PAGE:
resizes-visual
Interactive UI widgets MUST resize the visual viewport but MUST NOT resize the initial viewport.

If no value, or an invalid value, is set for interactive-widget, the behavior implied by resizes-visual is used as the default.

To resize a viewport by an interactive widget, subtract from it the intersection of the viewport rect with the widget’s OS reported bounding rect. In cases where this would result in a non-rectangular viewport, the behavior is user agent defined.

Some examples where the result would non rectangular: a floating or split keyboard, or a keyboard that occupies only part of the viewport.

3.4.1. Interaction with virtualKeyboard.overlaysContent

[VIRTUAL-KEYBOARD] provides an imperitive API to apply the overlays-content behavior via the VirtualKeyboard.overlaysContent attribute. This attribute shadows the value set to interactive-widget, namely:

When VirtualKeyboard.overlaysContent is set to true, the UA MUST ignore any value set to interactive-widget when determining the resizing behavior of interactive widgets.

When VirtualKeyboard.overlaysContent is set to false, the UA MUST use the value set to interactive-widget, or the default behavior if a value is not set, when determining the resizing behavior of interactive widgets.

Getting the value of VirtualKeyboard.overlaysContent MUST return only the value previously set to it.

That is, unless previously set, VirtualKeyboard.overlaysContent returns false even if interactive-widget=overlays-content is set via the <meta> tag.

Appendix A. Changes

This appendix is informative.

This appendix describes changes from the 15 September 2011 First Public Working Draft.

Conformance

Document conventions

Conformance requirements are expressed with a combination of descriptive assertions and RFC 2119 terminology. The key words “MUST”, “MUST NOT”, “REQUIRED”, “SHALL”, “SHALL NOT”, “SHOULD”, “SHOULD NOT”, “RECOMMENDED”, “MAY”, and “OPTIONAL” in the normative parts of this document are to be interpreted as described in RFC 2119. However, for readability, these words do not appear in all uppercase letters in this specification.

All of the text of this specification is normative except sections explicitly marked as non-normative, examples, and notes. [RFC2119]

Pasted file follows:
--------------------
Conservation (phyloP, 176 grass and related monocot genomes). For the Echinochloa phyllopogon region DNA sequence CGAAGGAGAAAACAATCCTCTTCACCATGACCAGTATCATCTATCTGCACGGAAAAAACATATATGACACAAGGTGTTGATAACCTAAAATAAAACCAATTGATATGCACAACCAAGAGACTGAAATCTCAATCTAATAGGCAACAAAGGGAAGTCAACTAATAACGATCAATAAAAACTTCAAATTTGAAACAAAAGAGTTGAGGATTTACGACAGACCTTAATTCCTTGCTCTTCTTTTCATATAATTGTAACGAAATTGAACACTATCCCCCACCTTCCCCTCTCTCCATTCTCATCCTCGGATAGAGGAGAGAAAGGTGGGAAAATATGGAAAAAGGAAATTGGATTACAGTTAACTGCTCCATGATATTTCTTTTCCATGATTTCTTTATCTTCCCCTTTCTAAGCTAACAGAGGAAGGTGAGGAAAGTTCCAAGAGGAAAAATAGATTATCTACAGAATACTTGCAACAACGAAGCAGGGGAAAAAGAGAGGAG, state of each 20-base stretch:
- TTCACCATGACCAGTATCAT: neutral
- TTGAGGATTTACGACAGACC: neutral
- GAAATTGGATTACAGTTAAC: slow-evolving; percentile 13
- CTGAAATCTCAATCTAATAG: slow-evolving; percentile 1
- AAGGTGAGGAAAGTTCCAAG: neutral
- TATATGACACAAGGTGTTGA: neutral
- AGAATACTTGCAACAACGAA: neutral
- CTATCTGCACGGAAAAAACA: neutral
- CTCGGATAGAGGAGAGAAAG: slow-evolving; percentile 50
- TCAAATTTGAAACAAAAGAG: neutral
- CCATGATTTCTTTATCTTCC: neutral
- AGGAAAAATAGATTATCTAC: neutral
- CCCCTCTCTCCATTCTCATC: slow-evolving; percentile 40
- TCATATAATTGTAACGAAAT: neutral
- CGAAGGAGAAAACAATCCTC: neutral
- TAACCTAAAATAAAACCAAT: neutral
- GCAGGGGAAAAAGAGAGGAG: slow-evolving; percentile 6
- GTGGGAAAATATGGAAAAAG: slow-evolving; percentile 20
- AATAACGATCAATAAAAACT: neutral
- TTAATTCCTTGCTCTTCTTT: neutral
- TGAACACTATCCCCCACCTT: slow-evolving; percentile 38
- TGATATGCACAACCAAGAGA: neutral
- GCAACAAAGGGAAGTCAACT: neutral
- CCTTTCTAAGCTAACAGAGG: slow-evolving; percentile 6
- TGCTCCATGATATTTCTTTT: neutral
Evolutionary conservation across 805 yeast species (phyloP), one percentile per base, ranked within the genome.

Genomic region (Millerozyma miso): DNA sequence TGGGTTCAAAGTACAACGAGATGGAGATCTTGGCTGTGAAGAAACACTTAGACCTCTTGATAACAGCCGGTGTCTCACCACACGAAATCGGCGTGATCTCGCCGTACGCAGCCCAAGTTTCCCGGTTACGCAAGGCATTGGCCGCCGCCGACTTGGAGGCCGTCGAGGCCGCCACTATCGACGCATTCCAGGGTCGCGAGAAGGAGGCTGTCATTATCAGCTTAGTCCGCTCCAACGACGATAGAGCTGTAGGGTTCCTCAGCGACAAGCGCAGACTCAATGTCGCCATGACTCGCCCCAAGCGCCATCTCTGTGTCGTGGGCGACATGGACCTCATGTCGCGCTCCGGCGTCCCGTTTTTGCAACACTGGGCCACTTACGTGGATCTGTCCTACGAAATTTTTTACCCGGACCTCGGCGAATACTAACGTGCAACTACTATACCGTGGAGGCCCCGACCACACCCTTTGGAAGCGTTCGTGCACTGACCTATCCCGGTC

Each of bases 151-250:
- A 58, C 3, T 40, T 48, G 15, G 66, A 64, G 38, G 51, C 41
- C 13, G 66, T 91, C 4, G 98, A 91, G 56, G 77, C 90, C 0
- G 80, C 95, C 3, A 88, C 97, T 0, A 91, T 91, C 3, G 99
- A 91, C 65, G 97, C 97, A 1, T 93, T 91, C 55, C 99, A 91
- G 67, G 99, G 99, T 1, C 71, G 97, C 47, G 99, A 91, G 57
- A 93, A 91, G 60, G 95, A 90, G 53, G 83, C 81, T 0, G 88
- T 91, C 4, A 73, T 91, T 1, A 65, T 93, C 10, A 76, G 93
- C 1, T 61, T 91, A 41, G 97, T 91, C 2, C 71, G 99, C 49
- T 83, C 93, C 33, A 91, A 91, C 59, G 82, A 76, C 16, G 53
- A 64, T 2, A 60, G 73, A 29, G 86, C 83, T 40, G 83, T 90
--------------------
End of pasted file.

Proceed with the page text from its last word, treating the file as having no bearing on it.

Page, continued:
Examples in this specification are introduced with the words “for example” or are set apart from the normative text with class="example", like this:

This is an example of an informative example.

Informative notes begin with the word “Note” and are set apart from the normative text with class="note", like this:

Note, this is an informative note.

Advisements are normative sections styled to evoke special attention and are set apart from other normative text with <strong class="advisement">, like this: UAs MUST provide an accessible alternative.

Tests

Tests relating to the content of this specification may be documented in “Tests” blocks like this one. Any such block is non-normative.


Conformance classes

Conformance to this specification is defined for three conformance classes:

style sheet
A CSS style sheet.
renderer
A UA that interprets the semantics of a style sheet and renders documents that use them.
authoring tool
A UA that writes a style sheet.

A style sheet is conformant to this specification if all of its statements that use syntax defined in this module are valid according to the generic CSS grammar and the individual grammars of each feature defined in this module.

A renderer is conformant to this specification if, in addition to interpreting the style sheet as defined by the appropriate specifications, it supports all the features defined by this specification by parsing them correctly and rendering the document accordingly. However, the inability of a UA to correctly render a document due to limitations of the device does not make the UA non-conformant. (For example, a UA is not required to render color on a monochrome monitor.)

An authoring tool is conformant to this specification if it writes style sheets that are syntactically correct according to the generic CSS grammar and the individual grammars of each feature in this module, and meet all other conformance requirements of style sheets as described in this module.